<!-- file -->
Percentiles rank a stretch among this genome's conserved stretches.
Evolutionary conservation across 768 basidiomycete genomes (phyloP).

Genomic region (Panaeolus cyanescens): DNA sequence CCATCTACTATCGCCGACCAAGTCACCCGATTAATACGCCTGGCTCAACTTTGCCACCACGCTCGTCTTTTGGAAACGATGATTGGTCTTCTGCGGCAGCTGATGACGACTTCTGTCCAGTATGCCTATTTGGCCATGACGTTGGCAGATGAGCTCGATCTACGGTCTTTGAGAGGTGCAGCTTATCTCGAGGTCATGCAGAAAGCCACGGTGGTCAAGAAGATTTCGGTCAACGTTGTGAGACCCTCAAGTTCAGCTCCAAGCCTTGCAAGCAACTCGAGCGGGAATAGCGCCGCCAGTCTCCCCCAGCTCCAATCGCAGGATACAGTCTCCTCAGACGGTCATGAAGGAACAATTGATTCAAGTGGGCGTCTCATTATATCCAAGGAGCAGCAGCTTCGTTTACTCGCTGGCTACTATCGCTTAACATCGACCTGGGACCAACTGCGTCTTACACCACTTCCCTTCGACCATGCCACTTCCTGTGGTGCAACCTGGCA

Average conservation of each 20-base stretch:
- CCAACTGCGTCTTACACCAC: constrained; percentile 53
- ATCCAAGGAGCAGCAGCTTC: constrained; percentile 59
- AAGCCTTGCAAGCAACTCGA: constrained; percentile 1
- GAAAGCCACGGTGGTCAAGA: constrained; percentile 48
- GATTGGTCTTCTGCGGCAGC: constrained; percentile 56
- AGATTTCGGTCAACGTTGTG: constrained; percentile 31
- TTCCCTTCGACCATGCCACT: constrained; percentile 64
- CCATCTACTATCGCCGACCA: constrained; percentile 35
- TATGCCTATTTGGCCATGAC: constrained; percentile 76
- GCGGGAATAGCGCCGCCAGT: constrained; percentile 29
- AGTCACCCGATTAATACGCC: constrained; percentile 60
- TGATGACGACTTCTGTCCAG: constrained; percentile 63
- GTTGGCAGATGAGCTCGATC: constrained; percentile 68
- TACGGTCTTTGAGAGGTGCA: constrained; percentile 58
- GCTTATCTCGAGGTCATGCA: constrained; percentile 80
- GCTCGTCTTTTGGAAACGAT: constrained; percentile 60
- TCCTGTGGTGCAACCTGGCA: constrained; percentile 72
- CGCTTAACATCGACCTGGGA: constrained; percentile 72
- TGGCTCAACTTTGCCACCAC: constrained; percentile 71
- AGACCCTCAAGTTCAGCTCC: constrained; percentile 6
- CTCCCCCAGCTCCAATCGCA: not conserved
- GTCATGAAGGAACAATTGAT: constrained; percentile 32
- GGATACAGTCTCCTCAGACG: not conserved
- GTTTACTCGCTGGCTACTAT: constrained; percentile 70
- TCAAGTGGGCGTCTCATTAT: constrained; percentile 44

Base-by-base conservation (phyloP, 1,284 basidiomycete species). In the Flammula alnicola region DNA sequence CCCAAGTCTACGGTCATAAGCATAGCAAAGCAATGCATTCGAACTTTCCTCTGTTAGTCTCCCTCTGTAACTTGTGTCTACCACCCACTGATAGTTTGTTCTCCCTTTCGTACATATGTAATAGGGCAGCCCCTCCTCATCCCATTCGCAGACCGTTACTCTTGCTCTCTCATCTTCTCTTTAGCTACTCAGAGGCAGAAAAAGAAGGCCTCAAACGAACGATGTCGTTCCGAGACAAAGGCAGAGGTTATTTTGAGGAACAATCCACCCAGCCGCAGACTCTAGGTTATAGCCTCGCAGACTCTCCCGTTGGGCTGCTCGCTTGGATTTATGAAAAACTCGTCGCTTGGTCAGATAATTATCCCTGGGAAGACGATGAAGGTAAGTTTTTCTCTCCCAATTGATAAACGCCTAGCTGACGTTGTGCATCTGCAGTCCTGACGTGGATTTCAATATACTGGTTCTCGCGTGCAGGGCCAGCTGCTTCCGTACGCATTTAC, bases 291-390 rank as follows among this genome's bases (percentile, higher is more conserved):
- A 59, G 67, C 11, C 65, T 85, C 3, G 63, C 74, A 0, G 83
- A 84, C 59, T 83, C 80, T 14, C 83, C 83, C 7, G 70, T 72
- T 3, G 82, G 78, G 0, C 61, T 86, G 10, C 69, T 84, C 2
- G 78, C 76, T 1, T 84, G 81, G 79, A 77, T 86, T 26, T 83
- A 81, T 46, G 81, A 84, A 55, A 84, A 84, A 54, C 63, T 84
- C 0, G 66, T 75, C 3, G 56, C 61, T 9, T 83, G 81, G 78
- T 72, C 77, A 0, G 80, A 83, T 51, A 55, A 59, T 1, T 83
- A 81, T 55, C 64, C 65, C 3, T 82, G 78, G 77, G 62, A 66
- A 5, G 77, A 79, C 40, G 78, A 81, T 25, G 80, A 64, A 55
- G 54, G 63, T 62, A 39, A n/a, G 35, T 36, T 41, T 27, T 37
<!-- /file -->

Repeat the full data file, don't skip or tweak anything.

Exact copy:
Percentiles rank a stretch among this genome's conserved stretches.
Evolutionary conservation across 768 basidiomycete genomes (phyloP).

Genomic region (Panaeolus cyanescens): DNA sequence CCATCTACTATCGCCGACCAAGTCACCCGATTAATACGCCTGGCTCAACTTTGCCACCACGCTCGTCTTTTGGAAACGATGATTGGTCTTCTGCGGCAGCTGATGACGACTTCTGTCCAGTATGCCTATTTGGCCATGACGTTGGCAGATGAGCTCGATCTACGGTCTTTGAGAGGTGCAGCTTATCTCGAGGTCATGCAGAAAGCCACGGTGGTCAAGAAGATTTCGGTCAACGTTGTGAGACCCTCAAGTTCAGCTCCAAGCCTTGCAAGCAACTCGAGCGGGAATAGCGCCGCCAGTCTCCCCCAGCTCCAATCGCAGGATACAGTCTCCTCAGACGGTCATGAAGGAACAATTGATTCAAGTGGGCGTCTCATTATATCCAAGGAGCAGCAGCTTCGTTTACTCGCTGGCTACTATCGCTTAACATCGACCTGGGACCAACTGCGTCTTACACCACTTCCCTTCGACCATGCCACTTCCTGTGGTGCAACCTGGCA

Average conservation of each 20-base stretch:
- CCAACTGCGTCTTACACCAC: constrained; percentile 53
- ATCCAAGGAGCAGCAGCTTC: constrained; percentile 59
- AAGCCTTGCAAGCAACTCGA: constrained; percentile 1
- GAAAGCCACGGTGGTCAAGA: constrained; percentile 48
- GATTGGTCTTCTGCGGCAGC: constrained; percentile 56
- AGATTTCGGTCAACGTTGTG: constrained; percentile 31
- TTCCCTTCGACCATGCCACT: constrained; percentile 64
- CCATCTACTATCGCCGACCA: constrained; percentile 35
- TATGCCTATTTGGCCATGAC: constrained; percentile 76
- GCGGGAATAGCGCCGCCAGT: constrained; percentile 29
- AGTCACCCGATTAATACGCC: constrained; percentile 60
- TGATGACGACTTCTGTCCAG: constrained; percentile 63
- GTTGGCAGATGAGCTCGATC: constrained; percentile 68
- TACGGTCTTTGAGAGGTGCA: constrained; percentile 58
- GCTTATCTCGAGGTCATGCA: constrained; percentile 80
- GCTCGTCTTTTGGAAACGAT: constrained; percentile 60
- TCCTGTGGTGCAACCTGGCA: constrained; percentile 72
- CGCTTAACATCGACCTGGGA: constrained; percentile 72
- TGGCTCAACTTTGCCACCAC: constrained; percentile 71
- AGACCCTCAAGTTCAGCTCC: constrained; percentile 6
- CTCCCCCAGCTCCAATCGCA: not conserved
- GTCATGAAGGAACAATTGAT: constrained; percentile 32
- GGATACAGTCTCCTCAGACG: not conserved
- GTTTACTCGCTGGCTACTAT: constrained; percentile 70
- TCAAGTGGGCGTCTCATTAT: constrained; percentile 44

Base-by-base conservation (phyloP, 1,284 basidiomycete species). In the Flammula alnicola region DNA sequence CCCAAGTCTACGGTCATAAGCATAGCAAAGCAATGCATTCGAACTTTCCTCTGTTAGTCTCCCTCTGTAACTTGTGTCTACCACCCACTGATAGTTTGTTCTCCCTTTCGTACATATGTAATAGGGCAGCCCCTCCTCATCCCATTCGCAGACCGTTACTCTTGCTCTCTCATCTTCTCTTTAGCTACTCAGAGGCAGAAAAAGAAGGCCTCAAACGAACGATGTCGTTCCGAGACAAAGGCAGAGGTTATTTTGAGGAACAATCCACCCAGCCGCAGACTCTAGGTTATAGCCTCGCAGACTCTCCCGTTGGGCTGCTCGCTTGGATTTATGAAAAACTCGTCGCTTGGTCAGATAATTATCCCTGGGAAGACGATGAAGGTAAGTTTTTCTCTCCCAATTGATAAACGCCTAGCTGACGTTGTGCATCTGCAGTCCTGACGTGGATTTCAATATACTGGTTCTCGCGTGCAGGGCCAGCTGCTTCCGTACGCATTTAC, bases 291-390 rank as follows among this genome's bases (percentile, higher is more conserved):
- A 59, G 67, C 11, C 65, T 85, C 3, G 63, C 74, A 0, G 83
- A 84, C 59, T 83, C 80, T 14, C 83, C 83, C 7, G 70, T 72
- T 3, G 82, G 78, G 0, C 61, T 86, G 10, C 69, T 84, C 2
- G 78, C 76, T 1, T 84, G 81, G 79, A 77, T 86, T 26, T 83
- A 81, T 46, G 81, A 84, A 55, A 84, A 84, A 54, C 63, T 84
- C 0, G 66, T 75, C 3, G 56, C 61, T 9, T 83, G 81, G 78
- T 72, C 77, A 0, G 80, A 83, T 51, A 55, A 59, T 1, T 83
- A 81, T 55, C 64, C 65, C 3, T 82, G 78, G 77, G 62, A 66
- A 5, G 77, A 79, C 40, G 78, A 81, T 25, G 80, A 64, A 55
- G 54, G 63, T 62, A 39, A n/a, G 35, T 36, T 41, T 27, T 37